more about “On Killing” and “The Bulletproof Mind”

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I have previously posted a few reviews of Col. Dave Grossman‘s presentations and books. I attended his “Bulletproof Mind” seminar last year and posted a review shortly thereafter.

Personally…I have nothing too “bad” to say about the Colonel’s works or theories. As a matter of fact I think that he is spot on in much that he says; but there is some stuff I think he is drawing erroneous conclusions from and I also think that he attempts to “cover too much with too little”.

I just read a critique of Grossman’s work over at the Police Policy Studies Council that dates back to 2001 and takes his stuff to task pretty handily:

He is very popular with police and military audiences.
He is a very likeable guy.
But, are there problems with his reasoning?
And, are some of his stated opinions actually detrimental to the law enforcement community?


The writer raises some good points and I believe that they worth some consideration if you are interested in the topic or are involved in MIL/LE training.


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7 thoughts on “more about “On Killing” and “The Bulletproof Mind””

  1. Dear Tgace,
    I have also read his book on the basis of a police officer’s recommendation. I found it was three small papers tenuously linked.

    I thought his information on killing rates/more efficient weaponry was very interesting and perhaps the most scholarly–basically a literary review. As a literary review,it is derived from other sources. I think also it didn’t include enough information about other conditions of war that make the difference in the history of combat with reference to killing rates.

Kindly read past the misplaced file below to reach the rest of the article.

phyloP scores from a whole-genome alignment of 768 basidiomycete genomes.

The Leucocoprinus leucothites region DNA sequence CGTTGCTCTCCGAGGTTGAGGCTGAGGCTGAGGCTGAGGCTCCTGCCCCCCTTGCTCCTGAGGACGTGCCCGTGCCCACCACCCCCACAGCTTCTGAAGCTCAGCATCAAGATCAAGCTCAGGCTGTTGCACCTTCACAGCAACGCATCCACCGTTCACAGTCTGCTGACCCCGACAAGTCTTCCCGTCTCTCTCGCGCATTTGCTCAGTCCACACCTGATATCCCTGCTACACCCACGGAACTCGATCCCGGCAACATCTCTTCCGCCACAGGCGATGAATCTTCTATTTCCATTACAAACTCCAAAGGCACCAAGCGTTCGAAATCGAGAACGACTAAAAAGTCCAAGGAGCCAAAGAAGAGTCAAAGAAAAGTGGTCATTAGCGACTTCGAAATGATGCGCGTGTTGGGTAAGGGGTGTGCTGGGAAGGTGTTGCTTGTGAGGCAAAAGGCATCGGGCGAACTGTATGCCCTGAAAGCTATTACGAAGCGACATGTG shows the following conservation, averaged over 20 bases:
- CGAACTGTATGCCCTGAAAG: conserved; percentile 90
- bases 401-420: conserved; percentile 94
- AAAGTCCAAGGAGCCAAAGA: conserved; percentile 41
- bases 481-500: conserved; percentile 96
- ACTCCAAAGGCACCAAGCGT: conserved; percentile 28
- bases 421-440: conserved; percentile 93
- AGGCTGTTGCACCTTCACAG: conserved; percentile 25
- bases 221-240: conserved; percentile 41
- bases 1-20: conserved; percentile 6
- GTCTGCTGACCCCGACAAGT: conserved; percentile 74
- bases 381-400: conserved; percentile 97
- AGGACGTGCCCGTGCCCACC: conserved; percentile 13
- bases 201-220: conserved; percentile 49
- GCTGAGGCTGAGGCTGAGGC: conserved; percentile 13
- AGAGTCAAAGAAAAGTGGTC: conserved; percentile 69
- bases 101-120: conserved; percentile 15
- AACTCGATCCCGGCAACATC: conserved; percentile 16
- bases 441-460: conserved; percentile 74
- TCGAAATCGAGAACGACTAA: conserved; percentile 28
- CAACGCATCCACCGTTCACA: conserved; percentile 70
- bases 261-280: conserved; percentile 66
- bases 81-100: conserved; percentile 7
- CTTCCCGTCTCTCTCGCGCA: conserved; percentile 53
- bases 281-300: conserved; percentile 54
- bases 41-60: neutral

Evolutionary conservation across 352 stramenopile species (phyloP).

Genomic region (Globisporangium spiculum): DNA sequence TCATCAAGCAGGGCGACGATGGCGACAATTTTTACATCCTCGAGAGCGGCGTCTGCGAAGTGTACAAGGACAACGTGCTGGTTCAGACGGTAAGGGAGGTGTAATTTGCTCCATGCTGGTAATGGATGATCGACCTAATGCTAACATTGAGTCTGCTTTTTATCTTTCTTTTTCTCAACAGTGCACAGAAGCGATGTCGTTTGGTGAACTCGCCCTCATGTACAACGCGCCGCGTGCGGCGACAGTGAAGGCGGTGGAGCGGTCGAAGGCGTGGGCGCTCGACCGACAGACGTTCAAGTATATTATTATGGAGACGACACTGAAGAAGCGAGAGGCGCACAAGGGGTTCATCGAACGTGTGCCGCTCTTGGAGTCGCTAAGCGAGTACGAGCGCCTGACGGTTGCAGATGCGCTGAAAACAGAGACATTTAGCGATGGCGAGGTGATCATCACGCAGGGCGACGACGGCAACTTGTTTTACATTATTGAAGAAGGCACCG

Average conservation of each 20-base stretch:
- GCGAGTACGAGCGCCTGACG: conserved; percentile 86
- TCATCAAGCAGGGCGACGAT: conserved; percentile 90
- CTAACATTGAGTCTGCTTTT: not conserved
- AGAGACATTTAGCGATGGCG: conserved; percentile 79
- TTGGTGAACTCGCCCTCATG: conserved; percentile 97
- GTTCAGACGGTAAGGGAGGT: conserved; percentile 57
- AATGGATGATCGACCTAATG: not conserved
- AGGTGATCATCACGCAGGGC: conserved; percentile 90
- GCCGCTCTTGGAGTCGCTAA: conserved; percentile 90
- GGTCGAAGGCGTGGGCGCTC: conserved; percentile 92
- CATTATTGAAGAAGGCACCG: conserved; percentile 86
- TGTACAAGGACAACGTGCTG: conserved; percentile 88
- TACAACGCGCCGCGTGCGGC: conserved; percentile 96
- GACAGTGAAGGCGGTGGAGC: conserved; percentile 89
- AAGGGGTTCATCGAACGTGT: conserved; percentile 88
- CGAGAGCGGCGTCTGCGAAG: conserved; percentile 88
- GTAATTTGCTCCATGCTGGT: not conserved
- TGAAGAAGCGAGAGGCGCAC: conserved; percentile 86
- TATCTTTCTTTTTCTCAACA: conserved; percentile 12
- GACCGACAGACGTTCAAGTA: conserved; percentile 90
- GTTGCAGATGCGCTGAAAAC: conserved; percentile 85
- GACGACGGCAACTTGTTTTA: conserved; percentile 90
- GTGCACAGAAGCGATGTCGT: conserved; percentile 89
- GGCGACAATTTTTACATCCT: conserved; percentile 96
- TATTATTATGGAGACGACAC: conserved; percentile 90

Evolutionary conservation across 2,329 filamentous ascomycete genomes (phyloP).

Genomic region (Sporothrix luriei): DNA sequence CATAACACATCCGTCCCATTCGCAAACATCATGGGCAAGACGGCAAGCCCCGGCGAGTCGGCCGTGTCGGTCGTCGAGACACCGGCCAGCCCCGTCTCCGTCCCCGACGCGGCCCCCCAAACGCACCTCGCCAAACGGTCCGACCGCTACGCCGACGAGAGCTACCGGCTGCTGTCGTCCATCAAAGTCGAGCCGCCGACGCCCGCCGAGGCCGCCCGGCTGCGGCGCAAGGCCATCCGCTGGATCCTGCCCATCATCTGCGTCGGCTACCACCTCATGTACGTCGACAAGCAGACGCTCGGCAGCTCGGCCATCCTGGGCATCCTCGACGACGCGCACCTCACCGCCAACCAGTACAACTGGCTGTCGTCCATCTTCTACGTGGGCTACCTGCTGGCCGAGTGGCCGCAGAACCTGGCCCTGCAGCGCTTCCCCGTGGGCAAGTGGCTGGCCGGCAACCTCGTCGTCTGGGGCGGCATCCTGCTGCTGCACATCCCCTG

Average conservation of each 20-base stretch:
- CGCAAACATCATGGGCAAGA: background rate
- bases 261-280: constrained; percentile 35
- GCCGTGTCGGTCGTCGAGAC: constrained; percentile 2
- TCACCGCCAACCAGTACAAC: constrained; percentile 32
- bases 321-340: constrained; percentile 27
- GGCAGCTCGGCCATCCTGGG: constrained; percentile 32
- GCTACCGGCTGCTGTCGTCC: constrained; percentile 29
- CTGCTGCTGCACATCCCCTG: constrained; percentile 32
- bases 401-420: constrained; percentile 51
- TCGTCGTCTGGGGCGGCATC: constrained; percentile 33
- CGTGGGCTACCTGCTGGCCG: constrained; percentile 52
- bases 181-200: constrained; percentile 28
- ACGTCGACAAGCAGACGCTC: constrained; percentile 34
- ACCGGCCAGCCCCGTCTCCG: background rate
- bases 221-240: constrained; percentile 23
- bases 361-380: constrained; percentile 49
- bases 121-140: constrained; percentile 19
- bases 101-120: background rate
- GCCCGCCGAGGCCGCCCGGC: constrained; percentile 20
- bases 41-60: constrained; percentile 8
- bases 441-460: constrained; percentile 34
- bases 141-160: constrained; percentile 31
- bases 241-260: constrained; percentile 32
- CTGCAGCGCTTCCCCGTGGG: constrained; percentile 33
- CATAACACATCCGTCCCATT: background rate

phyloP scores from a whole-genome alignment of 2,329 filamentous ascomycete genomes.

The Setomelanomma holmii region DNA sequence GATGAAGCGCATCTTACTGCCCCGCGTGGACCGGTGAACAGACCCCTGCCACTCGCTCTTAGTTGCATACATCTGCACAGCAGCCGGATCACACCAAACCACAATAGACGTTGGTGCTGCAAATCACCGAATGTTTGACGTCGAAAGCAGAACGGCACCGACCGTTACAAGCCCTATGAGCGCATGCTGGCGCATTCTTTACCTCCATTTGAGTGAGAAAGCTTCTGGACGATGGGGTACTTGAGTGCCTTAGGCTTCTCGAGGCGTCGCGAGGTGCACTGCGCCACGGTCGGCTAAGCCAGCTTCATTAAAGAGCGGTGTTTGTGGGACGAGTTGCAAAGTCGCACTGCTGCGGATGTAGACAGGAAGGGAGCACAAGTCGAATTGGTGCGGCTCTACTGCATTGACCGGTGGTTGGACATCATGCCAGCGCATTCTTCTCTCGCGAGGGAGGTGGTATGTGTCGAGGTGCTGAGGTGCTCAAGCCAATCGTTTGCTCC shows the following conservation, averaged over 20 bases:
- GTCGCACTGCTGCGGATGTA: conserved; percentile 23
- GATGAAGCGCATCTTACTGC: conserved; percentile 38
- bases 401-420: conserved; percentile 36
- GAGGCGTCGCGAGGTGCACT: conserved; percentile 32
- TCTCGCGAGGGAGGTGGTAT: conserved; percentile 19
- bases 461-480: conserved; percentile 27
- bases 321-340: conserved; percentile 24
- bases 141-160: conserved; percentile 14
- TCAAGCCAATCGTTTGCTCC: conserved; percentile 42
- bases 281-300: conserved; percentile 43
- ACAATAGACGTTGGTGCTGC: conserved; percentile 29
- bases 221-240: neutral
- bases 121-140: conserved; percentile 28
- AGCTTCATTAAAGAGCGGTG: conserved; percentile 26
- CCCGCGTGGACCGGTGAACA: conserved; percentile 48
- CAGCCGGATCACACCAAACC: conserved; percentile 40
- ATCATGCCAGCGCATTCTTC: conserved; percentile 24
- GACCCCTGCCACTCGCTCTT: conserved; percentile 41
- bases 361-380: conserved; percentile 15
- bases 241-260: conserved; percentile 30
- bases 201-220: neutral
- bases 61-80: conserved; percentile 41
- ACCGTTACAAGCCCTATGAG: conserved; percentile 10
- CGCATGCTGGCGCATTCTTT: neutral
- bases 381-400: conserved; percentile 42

His original research suffered from a freely-admitted dearth of anecdotal sources. These were not supplemented by enough actual interviews or follow-ups. The rigor of the language and thought began to break down.

    The third part was the link between violence and media. This linkage to the previous section seemed severely off-topic. In fact, it was an entirely separate book. The thesis of this part was not subordinated to his discussion of soldiers, kill rates, deflected or mis-aimed fire, and so forth.

    Sometimes the pioneer in a field is not its best exponent. I wish somebody would amend and build upon Grossman’s work. It obviously fills a need.

    Ann T.

  2. I have my doubts about the link between media/violence based on my own research and study. I’ve only read “On Killing” and there are a lot of factors missing, I agree Ann T. The bulk of his research is narrowly based on summations of interviews and sessions while counseling combat veterans. It would be interesting if he were to actually make more case studies of how specific Vets (names changed or what have you) over a broad time period to see the impact.

    1. Dear Tgace (and Paul),
      The sad thing is that if the source data is flawed, and the analysis faulty, then I don’t think anyone can cite the conclusions either–at least not with Grossman’s name in the same paragraph. It’s where I was going with my initial comments–not good enough to cite, though it may agree with the new writer’s opinion. Yet without credit, it looks like plagiarism.

      I hate it when this happens. One bogus citation and paragraphs of explanation ruling him out.

      The real claim to fame for this book is the sheepdog analogy. Which is a quote from someone else, not even credited by name (if memory serves).

      Reductio ad anthology,
      Ann T.

      1. Good points Ann T. So, what it boils down to is that Grossman makes some easily acceptable generalizations that are pretty close to some social assumptions already in the works in Grossman’s target audience. He’s based them on some ‘okay at best’ narrow range of resources (or resource) BUT he has done yeoman’s work promoting his ideas to the right audience….

        I agree, in general with SOME of what he says, but the holes in the foundation he’s build force me to look other places to fill in the gaps for myself.

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